Artificial Intelligence a tool for those creating and combating fake news

The rise of fake news across social media platforms pushed the Associated Press to launch a tool called AP Verify. (Shutterstock)
Updated 26 June 2018

Artificial Intelligence a tool for those creating and combating fake news

DUBAI: With the everchanging technological landscape the world is witnessing, Artificial Intelligence’s impact on the world of journalism has proved to be a double-edged sword, the Associated Press’ Director of News Partnerships Lisa Gibbs explained at Dubai’s Arab Media Forum on Tuesday.
“The biggest issue we face today is the war on fake news. AI will be a powerful tool for those seeking to create it and those seeking to combat it,” she said, adding that, “technology is getting better at creating fake images and thus we need to build tools to spot these fake images, the same goes for text and video.”
The rise of fake news across social media platforms pushed the Associated Press to launch a tool called “AP Verify” which allows AI to assess and verify news extracted from social media, Gibbs explained.
With this, AI is being introduced to more speedily form news stories based on verified minimal information supplied – thus churning out 3,700 stories a day in comparison to the 300 done solely using human journalists.
Gibbs explains that AI has the ability to create stories from merely reading data files; it also has the ability to create multiple versions of the same story to suit different platforms from broadcast and print media to digital.
While AI seems to be taking over the jobs of human journalists, Gibbs highlighted that no jobs were lost due to this – rather journalists were freed to be involved in more investigative and analytical work.
While the introduction of AI changes the way news is told by becoming more automated, the ethics and editorial principals “must stay the same,” Gibbs said.
Artificial intelligence is not the only factor playing a role in the changing landscape of storytelling, with visuals and interactives solidifying the shift in news consumers’ demands.
“The question now is: are you interested in visual news, in big themes? The consumers answer is yes, which has a huge impact on the way we tell news,” Agence-France-Presse’s Global Editor-in-Chief Phil Chetwynd said in a separate session.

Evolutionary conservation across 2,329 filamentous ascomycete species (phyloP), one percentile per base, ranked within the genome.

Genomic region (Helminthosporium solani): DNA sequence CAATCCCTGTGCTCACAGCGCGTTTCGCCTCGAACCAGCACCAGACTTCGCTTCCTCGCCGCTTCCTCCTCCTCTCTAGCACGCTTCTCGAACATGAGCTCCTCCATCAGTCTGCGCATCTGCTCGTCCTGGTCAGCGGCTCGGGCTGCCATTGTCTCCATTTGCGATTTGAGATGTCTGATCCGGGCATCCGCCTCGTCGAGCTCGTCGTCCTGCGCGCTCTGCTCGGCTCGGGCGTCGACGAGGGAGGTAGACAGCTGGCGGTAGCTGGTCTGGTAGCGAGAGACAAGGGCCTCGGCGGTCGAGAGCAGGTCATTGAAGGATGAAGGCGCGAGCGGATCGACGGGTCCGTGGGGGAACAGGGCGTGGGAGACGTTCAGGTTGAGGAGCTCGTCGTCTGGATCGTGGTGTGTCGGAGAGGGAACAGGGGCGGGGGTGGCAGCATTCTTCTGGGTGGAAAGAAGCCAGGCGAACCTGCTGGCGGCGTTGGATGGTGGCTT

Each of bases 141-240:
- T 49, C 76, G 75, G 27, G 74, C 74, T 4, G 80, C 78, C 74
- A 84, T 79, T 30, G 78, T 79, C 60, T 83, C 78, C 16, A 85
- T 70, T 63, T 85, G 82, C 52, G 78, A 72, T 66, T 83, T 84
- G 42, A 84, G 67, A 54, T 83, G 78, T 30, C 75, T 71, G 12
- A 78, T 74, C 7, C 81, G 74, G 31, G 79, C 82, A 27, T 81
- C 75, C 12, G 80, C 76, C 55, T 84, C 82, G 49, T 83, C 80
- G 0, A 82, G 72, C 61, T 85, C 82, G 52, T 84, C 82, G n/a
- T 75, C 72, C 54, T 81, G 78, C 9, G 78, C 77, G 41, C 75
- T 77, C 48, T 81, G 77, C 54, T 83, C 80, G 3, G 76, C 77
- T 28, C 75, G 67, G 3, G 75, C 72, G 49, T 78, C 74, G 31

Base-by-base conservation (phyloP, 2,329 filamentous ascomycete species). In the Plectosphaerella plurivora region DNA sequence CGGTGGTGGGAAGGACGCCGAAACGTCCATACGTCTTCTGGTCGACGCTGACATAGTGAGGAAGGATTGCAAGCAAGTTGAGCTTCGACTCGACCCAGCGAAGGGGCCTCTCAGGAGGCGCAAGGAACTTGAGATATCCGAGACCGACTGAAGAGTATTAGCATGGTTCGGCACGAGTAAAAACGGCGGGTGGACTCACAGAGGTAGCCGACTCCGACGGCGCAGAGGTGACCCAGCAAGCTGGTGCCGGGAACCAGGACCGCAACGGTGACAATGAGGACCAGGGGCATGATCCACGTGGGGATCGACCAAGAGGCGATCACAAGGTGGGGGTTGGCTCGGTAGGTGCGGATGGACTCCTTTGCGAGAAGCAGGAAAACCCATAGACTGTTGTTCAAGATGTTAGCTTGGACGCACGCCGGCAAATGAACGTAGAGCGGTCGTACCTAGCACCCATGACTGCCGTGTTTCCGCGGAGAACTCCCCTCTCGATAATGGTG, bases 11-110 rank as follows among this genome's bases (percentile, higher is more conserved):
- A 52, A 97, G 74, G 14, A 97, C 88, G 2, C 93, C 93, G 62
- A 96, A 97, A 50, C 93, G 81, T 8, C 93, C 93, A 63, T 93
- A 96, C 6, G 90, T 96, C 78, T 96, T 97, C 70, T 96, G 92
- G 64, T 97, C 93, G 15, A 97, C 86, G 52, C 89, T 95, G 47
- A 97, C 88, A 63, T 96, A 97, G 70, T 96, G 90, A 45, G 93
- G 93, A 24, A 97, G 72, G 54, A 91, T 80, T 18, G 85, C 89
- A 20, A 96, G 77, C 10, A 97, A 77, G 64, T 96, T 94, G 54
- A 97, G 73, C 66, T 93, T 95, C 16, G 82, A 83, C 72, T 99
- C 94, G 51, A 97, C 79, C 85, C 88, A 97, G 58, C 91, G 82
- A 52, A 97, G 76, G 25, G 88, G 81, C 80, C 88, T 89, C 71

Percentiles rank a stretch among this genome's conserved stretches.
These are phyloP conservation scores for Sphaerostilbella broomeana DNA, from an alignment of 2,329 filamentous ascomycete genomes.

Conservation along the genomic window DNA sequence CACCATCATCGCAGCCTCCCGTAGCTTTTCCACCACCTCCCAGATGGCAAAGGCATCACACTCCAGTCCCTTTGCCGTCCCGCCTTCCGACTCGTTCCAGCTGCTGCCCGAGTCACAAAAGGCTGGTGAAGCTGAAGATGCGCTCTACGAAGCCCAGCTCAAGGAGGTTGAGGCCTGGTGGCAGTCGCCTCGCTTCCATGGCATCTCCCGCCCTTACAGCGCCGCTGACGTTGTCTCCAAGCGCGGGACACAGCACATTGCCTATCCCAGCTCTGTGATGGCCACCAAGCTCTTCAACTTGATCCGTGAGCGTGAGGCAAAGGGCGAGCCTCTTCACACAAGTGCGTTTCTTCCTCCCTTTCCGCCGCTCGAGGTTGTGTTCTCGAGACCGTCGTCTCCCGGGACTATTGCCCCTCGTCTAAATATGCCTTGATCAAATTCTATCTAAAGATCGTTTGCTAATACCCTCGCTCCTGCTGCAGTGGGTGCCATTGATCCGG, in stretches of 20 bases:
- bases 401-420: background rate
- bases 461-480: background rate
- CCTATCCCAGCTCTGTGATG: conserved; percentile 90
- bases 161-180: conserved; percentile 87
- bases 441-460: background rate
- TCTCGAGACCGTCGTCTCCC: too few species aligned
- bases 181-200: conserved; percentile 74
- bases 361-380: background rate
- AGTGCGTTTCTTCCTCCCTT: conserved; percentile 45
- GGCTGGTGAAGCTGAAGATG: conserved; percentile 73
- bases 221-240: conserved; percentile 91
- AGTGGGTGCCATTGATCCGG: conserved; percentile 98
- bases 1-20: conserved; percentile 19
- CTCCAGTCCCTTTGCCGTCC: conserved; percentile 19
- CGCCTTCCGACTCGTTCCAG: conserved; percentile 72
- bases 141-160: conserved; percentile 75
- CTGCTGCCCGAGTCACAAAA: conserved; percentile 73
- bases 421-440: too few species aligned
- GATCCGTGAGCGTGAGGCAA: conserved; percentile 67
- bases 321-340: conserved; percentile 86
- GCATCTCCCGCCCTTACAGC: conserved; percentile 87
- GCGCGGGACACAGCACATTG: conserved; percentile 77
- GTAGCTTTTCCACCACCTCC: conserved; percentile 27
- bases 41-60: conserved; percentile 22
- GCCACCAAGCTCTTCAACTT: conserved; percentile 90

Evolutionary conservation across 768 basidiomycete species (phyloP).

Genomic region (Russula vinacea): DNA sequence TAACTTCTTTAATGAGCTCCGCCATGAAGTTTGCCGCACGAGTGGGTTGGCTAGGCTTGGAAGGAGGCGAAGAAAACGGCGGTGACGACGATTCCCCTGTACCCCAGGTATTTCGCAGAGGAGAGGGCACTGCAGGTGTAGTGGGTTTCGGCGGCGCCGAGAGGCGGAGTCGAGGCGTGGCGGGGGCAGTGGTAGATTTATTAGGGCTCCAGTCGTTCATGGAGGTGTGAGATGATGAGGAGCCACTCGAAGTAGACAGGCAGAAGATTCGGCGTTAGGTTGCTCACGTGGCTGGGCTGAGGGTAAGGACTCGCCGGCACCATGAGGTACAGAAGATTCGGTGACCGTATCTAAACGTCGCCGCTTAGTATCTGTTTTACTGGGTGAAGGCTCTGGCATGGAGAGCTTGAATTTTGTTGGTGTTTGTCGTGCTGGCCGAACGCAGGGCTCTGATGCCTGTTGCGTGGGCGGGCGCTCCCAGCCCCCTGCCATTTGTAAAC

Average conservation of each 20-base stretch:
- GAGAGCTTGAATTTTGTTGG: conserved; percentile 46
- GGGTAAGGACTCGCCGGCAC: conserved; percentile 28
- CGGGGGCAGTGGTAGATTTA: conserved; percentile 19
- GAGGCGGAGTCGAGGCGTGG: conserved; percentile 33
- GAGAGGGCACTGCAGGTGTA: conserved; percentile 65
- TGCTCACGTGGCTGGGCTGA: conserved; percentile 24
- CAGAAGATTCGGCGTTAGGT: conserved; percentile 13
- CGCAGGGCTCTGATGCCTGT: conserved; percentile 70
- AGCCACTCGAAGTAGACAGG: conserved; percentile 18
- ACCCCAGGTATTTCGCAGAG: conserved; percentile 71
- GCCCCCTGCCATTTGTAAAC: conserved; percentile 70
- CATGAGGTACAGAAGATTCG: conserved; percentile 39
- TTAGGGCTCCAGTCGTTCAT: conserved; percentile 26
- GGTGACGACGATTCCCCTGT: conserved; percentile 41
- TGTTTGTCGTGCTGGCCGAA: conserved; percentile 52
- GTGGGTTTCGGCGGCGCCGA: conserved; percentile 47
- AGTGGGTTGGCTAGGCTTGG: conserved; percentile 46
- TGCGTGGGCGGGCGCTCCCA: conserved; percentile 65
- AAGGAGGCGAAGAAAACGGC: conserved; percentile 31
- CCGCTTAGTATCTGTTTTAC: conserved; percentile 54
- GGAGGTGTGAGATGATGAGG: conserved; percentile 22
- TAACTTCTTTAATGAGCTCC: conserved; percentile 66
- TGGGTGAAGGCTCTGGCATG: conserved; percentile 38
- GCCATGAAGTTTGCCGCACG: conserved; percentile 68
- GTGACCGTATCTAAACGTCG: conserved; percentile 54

“We have the capacity, through images, to tell stories we couldn’t before – all you need is internet, or at the simplest level a mobile phone – which will allow the reality to tell information in a very powerful way,” he added.
The rise of user-generated content and eye-witness media proved to be a significant in expanding the scope of where news comes from, Chetwynd explained, with 2015’s Charlie Hebdo attack being a key example of an image taken by an eye-witness being used by leading global outlets covering the incident.


Photojournalism key to promoting tolerance in digital age, world summit told

Updated 13 November 2019

Photojournalism key to promoting tolerance in digital age, world summit told

  • Fact checking essential in a media increasingly reliant on citizen journalism
  • Increasing risk of falling foul of what some call 'fake news'

DUBAI: Every picture tells a story and with the rise of digital media the camera may be a journalist’s only tool to accurately convey information while playing a role in promoting tolerance among the masses.

Sharing this view was a panel of journalists and media professionals speaking at the World Tolerance Summit being held at the Madinat Jumeirah resort in Dubai between Nov. 13 and 14.

Exploring tolerance practices from around the world under the theme “Tolerance in Multiculturalism: Achieving the Social, Economic and Humane Benefits of a Tolerant World,” the summit’s second edition was expected to gather 3,000 participants from more than 100 countries, including top-level officials, peace experts, diplomats and youth.